I dont have my own game so i made houses and everything myself.
Doesnt look as good as your.
But on the other hand i tried to make it so that i could play more than one game. If i find the time im going to make a small world "addon" for it ;P
btw, you are german ?
where are you from exactly?

ps: i just read the comment beneath me. mine does rotate around 2 axis' =P
plus it glows. but it really is just too big and fopr just seddlers i really like your globe because its also stylish

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etopsirhc6 months ago

the only way this could get better it adding some mode of rotation to it, like mounting it in a gimbal, or making it levitate.

PenfoldPlant (author)  etopsirhc6 months ago

It does rotate! That's what the bearings in Step 10 are for.

i was talking about along all 3 axies.

Regiux 6 months ago
simply awesome!
PenfoldPlant (author)  Regiux 6 months ago

Thank you very much :)

Lord_of_Sofa6 months ago

Finally a new project for my 3d printer. Maybe I will skip some of the magnets and use my own tiles and a space elevator instead of harbors.

noel0leon6 months ago

This thing is so much win i bet Charlie Sheen will get one

PenfoldPlant (author)  noel0leon6 months ago

Hopefully he'll build one himself :)

Peterdog256 months ago

"Do you ever look at the surface of your game table and think it's a little plane?"

:) I see what you did there...

PenfoldPlant (author)  Peterdog256 months ago

Thanks, I was worried that joke would fall flat.

bsquared336 months ago

I'm seriously considering doing this as I have friends who would lose their minds over it, and I have access to to a laser cutter & 3D printer, but no excuse to use it.

How do you feel about magnetic paint? Perhaps only for the roads. As you've stated the stronger pull is important when tiles are stacked. But it could save a ton of time and magnets. I've read good things and seen it work well for large posters. Rare earth magnets are touted as the best to use with the paint.

And I don't know my metric so well, could you clarify what thickness of card stock & other materials you used?

PenfoldPlant (author)  bsquared336 months ago

Fantastic!

I don't have any experience using magnetic paint myself, but I've heard very mixed things about it. Some people swear by it, while others struggled to stick anything to it at all. If you do try it, please let me know how it goes. It's just as useful to know what doesn't work as to know what does work!

The card stock I used was 1.4mm thick. In American units, that's almost exactly two dozen hogsheads per acre. Or, if you prefer, just under 1/16 inch.

The axle diameter was 25mm, which is about an inch.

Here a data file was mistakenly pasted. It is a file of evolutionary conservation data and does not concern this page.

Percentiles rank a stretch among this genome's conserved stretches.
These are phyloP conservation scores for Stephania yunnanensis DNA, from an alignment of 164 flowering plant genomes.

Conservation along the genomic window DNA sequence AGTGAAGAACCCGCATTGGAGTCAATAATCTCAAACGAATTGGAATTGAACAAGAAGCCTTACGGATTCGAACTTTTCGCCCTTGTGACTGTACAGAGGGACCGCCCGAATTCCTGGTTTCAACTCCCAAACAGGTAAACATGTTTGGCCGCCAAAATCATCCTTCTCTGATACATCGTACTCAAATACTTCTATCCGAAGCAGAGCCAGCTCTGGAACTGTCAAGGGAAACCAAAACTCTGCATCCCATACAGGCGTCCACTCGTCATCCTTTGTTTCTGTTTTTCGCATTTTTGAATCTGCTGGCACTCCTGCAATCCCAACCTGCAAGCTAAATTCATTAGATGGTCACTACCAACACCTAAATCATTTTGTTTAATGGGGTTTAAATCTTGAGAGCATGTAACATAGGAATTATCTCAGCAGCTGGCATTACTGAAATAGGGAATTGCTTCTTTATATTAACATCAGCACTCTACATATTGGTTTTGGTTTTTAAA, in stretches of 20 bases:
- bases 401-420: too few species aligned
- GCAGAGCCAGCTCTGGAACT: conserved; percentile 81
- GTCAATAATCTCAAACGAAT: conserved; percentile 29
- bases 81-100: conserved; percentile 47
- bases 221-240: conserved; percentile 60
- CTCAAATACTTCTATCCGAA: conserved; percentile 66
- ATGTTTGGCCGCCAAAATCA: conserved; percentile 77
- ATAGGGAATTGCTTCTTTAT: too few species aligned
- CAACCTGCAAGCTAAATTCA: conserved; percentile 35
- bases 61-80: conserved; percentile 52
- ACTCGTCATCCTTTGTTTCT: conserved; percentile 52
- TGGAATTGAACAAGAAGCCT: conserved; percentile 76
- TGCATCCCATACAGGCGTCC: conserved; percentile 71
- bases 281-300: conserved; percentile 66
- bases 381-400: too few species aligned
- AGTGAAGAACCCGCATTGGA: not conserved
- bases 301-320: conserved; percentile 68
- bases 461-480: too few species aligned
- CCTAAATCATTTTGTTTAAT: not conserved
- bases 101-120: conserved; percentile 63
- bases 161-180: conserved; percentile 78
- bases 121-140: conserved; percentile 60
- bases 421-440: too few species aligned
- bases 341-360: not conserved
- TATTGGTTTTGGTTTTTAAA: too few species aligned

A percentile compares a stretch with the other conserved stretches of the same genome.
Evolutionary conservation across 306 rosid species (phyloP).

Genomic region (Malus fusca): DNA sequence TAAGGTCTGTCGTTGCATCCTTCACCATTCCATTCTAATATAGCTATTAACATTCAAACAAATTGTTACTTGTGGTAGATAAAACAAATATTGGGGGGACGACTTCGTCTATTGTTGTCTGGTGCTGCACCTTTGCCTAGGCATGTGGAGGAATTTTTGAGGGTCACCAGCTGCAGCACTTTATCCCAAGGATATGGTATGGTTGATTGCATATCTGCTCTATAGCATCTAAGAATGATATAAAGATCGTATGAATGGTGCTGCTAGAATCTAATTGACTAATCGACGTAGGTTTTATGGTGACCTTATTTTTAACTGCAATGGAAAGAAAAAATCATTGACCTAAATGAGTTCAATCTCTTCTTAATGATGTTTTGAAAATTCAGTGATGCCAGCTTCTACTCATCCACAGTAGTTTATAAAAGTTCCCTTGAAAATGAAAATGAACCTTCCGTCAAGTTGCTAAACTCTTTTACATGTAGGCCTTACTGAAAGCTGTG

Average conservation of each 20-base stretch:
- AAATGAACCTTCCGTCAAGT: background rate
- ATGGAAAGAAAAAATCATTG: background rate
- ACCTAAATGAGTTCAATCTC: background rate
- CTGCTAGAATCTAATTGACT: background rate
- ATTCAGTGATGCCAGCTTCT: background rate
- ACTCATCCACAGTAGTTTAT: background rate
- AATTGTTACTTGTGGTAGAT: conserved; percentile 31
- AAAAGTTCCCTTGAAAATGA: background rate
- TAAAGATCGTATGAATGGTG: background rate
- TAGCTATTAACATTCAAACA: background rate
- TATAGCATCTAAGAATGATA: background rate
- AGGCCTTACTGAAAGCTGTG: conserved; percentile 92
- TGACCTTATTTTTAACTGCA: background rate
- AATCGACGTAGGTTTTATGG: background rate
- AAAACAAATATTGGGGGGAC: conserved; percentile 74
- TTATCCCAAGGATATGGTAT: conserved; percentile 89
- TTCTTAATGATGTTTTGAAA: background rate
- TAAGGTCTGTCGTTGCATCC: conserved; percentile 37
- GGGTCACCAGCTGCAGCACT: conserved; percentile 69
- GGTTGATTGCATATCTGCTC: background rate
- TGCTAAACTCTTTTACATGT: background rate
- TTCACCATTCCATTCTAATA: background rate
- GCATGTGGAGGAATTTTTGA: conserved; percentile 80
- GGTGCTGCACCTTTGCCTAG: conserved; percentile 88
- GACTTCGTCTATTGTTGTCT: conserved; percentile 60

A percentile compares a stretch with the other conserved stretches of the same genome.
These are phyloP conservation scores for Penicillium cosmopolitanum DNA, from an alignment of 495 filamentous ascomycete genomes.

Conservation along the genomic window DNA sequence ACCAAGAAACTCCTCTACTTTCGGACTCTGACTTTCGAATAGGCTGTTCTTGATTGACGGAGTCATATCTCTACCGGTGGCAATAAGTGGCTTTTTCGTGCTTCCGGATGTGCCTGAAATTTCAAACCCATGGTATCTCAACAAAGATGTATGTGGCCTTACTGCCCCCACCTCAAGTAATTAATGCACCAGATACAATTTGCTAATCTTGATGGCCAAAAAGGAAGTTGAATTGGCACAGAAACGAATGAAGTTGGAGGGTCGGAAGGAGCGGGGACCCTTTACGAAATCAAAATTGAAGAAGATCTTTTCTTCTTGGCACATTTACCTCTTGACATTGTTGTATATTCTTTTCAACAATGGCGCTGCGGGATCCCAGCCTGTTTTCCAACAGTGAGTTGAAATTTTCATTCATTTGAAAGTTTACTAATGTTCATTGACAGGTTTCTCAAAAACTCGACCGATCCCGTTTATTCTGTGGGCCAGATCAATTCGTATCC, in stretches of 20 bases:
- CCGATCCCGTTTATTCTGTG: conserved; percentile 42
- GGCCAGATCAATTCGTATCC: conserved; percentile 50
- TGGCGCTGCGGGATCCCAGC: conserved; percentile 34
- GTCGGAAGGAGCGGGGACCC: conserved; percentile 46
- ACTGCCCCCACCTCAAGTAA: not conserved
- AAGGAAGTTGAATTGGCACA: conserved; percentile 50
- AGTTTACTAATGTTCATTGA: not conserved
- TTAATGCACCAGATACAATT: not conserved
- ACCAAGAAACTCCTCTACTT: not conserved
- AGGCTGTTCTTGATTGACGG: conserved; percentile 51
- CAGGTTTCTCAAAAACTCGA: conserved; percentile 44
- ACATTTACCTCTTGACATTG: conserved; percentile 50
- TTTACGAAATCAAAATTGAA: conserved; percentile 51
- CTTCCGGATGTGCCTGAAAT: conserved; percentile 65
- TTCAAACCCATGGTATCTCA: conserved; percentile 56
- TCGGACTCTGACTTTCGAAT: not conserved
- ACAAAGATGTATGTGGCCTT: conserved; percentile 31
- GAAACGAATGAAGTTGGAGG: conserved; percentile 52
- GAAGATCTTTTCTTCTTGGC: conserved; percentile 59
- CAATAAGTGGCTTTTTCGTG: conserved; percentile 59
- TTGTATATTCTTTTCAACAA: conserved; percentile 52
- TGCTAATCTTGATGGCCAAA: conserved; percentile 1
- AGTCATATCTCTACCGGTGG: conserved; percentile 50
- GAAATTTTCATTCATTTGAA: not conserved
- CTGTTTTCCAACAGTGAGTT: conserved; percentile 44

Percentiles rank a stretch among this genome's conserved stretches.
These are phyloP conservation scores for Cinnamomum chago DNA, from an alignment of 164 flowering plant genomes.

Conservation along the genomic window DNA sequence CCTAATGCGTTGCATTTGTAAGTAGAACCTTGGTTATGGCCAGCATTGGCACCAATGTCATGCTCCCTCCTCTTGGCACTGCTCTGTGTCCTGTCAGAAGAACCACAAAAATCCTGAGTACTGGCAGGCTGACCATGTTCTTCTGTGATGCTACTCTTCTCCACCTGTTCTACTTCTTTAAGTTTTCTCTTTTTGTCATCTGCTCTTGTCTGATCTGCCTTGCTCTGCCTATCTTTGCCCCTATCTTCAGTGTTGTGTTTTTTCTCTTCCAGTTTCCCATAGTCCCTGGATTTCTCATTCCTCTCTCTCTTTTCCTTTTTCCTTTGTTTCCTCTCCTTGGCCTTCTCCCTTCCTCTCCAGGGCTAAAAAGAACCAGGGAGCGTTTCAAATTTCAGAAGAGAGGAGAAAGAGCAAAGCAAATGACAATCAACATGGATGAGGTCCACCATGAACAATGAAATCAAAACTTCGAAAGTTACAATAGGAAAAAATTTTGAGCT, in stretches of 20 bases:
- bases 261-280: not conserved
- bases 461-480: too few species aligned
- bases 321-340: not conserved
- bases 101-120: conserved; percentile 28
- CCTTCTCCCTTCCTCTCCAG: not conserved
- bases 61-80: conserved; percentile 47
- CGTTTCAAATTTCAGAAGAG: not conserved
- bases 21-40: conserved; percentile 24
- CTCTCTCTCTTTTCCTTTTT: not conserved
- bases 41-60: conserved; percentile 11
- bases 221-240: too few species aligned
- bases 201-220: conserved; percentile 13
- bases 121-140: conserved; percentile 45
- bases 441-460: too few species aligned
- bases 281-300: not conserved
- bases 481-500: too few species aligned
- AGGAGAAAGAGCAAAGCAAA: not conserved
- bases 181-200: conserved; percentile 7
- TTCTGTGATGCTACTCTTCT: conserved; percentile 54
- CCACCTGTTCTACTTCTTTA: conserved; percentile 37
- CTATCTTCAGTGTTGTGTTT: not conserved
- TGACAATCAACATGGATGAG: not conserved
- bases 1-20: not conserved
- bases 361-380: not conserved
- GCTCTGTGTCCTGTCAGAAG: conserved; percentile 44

brycrbnsn6 months ago

How thick was the card stock you used?

PenfoldPlant (author)  brycrbnsn6 months ago

I used 1.4mm thick mountboard as my card stock.

bsquared336 months ago

I'm seriously considering doing this as I have friends who would lose their minds over it, and I have access to to a laser cutter & 3D printer, but no excuse to use it.

How do you feel about magnetic paint? Perhaps only for the roads. As you've stated the stronger pull is important when tiles are stacked. But it could save a ton of time and magnets. I've read good things and seen it work well for large posters. Rare earth magnets are touted as the best to use with the paint.

And I don't know my metric so well, could you clarify what thickness of card stock & other materials you used?

AJMansfield6 months ago

You should seriously consider getting a better postscript conversion tool. The postscript files should be at most 10kB, not 5MB. Adobe Illustrator is really not very good when it comes to postscript output, as it includes miles and miles of extra unnecessary preamble and definitions, which nobody ever even uses anyway, and then sticks the actual details of the file's contents in an ugly binary blob at the end.

loachridge6 months ago

Oh, by the way, YOU can sell whatever you build as a "board frame". Its not the game. Its just another unique way to frame it.

loachridge6 months ago

I havent seen the comment I want to make. Hope I dont step on any toes.

YOU ARE A GAME MASTER!!!

So, many ways to use your concept. I wish you worked for me.

PenfoldPlant (author)  loachridge6 months ago

I'm intrigued - what other ways do you have in mind? Maybe a multi-planet system, with interplanetary shuttles routes being built out of sheep? Lots and lots of sheep.

I was thinking lanes made with fish, but thats a whole other story.

I did some math and now have a plot that will handle the 91 hexes necessary for putting 2 expansions and extensions one half sphere 1 pentagon. And a plot capable of handling all 91 hexes on 1 sphere. NO Dysan needed. Its just those 12 pentagons that bug me. Now I need to make the time to prototype. Thanks for the motivation!

Eye Poker6 months ago

Quite simply one of the most epic board game Instructibles ever.

One improvement I can see. Needs to be built on a lazy susan.